Increasing daily activity time may reduce the risk of disability, shows a recent study.
The four-year cohort study included 1680 community-dwelling adults aged 49 years or older with knee osteoarthritis, or risk factors for knee osteoarthritis. All participants were free of disability at baseline, defined as ‘difficulty or dependency in carrying out activities essential to independent living, including essential roles, tasks needed for self-care and living independently in a home, and desired activities important to one’s quality of life’.
The primary outcome was the development of disability at the two-year follow-up visit. Secondary outcomes included disability progression, based on a change from the baseline disability level to a more severe level two years later. Physical activity was measured using an accelerometer.
Greater time spent in light intensity activities had a significant inverse association with incident disability. Compared to those who spent the least time performing light activity, those who spent the most time were 46% less likely to develop disability that hindered the ability to carry out activities of daily living. Disability progression was significantly related to increasing quartile categories of daily time spent in light intensity physical activities. Those who spent the most time performing light activity were 50% less likely to move from baseline to a more severe level of disability two years later, compared to those who spent the least time on activity, and this finding was independent of time spent in moderate-vigorous activity.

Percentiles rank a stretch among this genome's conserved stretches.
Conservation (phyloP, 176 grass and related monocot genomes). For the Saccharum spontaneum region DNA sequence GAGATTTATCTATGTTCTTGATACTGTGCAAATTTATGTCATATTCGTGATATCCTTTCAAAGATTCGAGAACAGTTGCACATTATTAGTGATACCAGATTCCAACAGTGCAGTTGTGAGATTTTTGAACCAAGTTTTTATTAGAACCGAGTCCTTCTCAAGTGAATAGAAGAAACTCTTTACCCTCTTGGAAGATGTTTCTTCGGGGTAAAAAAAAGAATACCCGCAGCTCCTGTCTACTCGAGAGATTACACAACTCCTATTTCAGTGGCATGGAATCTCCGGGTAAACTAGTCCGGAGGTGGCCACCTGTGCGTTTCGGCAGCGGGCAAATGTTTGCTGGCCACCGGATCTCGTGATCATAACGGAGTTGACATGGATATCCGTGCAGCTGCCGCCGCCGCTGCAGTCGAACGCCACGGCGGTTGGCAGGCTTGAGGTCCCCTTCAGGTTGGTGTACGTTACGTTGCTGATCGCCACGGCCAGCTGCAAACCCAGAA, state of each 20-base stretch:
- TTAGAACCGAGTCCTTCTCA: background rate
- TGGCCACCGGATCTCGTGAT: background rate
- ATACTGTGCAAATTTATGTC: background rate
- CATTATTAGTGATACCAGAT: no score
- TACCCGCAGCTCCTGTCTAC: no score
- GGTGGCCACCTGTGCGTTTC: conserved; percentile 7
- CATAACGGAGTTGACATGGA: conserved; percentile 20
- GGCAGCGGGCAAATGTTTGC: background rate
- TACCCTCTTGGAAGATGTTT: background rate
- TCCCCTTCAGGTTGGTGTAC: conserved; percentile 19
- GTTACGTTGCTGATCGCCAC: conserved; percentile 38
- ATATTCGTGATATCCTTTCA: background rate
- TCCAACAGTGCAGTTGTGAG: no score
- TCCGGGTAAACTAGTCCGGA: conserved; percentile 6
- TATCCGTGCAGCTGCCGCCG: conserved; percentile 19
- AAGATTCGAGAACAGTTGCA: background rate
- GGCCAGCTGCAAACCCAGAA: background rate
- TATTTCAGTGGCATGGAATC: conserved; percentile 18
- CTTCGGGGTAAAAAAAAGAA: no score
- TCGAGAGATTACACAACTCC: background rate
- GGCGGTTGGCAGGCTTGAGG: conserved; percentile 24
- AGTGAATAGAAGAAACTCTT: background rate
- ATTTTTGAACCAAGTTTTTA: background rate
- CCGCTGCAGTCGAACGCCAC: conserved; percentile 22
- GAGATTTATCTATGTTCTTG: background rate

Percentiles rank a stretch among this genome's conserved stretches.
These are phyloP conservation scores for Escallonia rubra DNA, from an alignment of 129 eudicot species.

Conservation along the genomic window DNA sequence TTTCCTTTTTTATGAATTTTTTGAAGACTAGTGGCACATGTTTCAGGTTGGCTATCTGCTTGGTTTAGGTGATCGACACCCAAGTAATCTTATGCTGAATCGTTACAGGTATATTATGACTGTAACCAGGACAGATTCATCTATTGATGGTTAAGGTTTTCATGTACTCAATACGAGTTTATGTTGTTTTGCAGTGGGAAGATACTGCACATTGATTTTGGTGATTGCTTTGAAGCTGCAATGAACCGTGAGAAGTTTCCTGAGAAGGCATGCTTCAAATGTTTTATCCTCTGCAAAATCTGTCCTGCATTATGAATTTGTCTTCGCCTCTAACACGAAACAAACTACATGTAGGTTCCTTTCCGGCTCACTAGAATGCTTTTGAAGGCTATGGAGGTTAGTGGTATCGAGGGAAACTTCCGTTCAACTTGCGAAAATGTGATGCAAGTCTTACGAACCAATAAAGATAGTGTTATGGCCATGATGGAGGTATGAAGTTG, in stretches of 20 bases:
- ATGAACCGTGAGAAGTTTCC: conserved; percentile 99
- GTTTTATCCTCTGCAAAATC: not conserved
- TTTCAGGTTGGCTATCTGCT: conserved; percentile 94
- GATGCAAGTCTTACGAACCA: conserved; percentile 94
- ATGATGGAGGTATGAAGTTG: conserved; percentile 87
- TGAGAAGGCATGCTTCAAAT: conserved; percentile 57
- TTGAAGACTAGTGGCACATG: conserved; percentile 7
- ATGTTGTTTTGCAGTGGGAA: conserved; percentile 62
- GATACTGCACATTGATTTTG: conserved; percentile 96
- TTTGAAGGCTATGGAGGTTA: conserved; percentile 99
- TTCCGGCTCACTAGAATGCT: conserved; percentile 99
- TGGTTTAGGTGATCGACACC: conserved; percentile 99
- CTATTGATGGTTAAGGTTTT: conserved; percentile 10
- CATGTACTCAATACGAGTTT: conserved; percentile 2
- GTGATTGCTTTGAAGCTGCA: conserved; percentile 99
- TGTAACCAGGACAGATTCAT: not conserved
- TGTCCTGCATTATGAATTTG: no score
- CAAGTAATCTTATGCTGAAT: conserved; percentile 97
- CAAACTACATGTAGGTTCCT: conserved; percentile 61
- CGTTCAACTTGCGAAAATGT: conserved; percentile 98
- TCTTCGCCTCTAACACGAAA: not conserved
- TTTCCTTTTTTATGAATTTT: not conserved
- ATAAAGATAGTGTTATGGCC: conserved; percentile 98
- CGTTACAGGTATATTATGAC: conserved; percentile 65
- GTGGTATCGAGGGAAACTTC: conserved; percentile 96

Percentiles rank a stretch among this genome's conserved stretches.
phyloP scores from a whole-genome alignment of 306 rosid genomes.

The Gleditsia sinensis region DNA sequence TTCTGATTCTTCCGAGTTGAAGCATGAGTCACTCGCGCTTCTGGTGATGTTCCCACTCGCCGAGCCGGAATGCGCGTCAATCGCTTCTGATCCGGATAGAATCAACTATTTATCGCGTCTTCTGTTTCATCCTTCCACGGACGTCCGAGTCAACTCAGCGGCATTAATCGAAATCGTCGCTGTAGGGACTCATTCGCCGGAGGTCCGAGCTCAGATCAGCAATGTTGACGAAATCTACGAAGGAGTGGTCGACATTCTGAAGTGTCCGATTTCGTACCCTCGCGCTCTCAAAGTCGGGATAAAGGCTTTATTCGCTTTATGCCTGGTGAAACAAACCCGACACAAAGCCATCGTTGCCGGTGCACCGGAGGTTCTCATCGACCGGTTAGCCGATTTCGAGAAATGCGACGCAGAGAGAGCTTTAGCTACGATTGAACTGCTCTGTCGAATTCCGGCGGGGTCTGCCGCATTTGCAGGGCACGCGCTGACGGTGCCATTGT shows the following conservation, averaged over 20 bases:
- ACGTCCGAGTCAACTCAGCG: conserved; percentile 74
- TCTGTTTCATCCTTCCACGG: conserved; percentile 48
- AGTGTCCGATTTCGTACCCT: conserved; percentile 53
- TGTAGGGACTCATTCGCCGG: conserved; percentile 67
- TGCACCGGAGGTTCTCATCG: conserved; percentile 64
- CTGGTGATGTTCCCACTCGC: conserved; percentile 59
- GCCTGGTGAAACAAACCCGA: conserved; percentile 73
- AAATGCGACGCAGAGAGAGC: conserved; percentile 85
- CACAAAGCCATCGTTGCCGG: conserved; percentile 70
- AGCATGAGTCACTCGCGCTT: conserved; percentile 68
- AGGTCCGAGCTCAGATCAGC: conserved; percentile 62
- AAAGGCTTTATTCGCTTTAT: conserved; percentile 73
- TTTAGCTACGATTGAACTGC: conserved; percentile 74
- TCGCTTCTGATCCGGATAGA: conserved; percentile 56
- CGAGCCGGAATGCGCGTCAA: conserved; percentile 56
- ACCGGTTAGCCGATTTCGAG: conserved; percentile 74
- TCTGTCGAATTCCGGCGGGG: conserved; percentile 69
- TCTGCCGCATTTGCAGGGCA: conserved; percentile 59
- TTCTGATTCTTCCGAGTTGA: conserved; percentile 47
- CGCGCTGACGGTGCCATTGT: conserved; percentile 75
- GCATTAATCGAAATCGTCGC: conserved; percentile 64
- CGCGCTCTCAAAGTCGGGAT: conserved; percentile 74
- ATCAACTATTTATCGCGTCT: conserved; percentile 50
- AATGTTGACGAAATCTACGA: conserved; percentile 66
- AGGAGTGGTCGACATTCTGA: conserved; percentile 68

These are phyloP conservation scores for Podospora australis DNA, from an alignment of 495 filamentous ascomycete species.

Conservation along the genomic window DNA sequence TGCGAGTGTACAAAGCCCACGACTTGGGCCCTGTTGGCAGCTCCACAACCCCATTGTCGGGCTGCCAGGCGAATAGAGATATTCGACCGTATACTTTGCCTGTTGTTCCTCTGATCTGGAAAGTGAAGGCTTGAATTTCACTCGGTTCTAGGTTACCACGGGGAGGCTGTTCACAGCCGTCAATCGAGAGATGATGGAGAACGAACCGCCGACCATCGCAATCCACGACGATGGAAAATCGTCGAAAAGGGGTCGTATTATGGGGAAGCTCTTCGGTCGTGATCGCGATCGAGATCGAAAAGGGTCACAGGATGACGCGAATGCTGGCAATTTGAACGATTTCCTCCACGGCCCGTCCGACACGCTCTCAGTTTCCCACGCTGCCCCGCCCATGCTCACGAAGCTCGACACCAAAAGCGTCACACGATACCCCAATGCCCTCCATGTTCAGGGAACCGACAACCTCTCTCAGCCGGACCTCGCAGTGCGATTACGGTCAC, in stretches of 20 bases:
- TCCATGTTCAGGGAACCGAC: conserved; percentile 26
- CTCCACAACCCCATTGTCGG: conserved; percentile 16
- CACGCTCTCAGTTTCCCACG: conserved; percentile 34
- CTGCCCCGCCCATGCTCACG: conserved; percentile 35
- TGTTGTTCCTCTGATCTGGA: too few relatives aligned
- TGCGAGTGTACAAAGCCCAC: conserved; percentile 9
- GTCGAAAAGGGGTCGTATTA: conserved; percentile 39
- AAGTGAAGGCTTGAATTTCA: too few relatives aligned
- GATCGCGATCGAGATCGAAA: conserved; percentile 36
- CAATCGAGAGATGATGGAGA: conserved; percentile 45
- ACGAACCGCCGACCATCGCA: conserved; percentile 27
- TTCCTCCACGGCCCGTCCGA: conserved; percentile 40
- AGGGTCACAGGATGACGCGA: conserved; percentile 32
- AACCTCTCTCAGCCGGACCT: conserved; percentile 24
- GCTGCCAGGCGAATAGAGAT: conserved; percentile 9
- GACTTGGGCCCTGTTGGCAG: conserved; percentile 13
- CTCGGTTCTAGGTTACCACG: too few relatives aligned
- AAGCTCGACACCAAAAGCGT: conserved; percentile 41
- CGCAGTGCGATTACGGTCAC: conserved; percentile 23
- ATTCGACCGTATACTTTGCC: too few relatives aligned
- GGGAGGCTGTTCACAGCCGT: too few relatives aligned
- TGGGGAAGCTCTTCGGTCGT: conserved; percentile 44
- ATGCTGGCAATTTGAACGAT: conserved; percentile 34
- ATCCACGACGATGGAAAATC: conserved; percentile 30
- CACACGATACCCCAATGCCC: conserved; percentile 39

The researchers note that ‘greater light activity time, independent of time spent in moderate-vigorous intensity activity, was significantly related to reduced risk and progression of disability’ and that ‘greater daily physical activity time may reduce the risk of disability, even if the intensity of that additional activity is not increased’.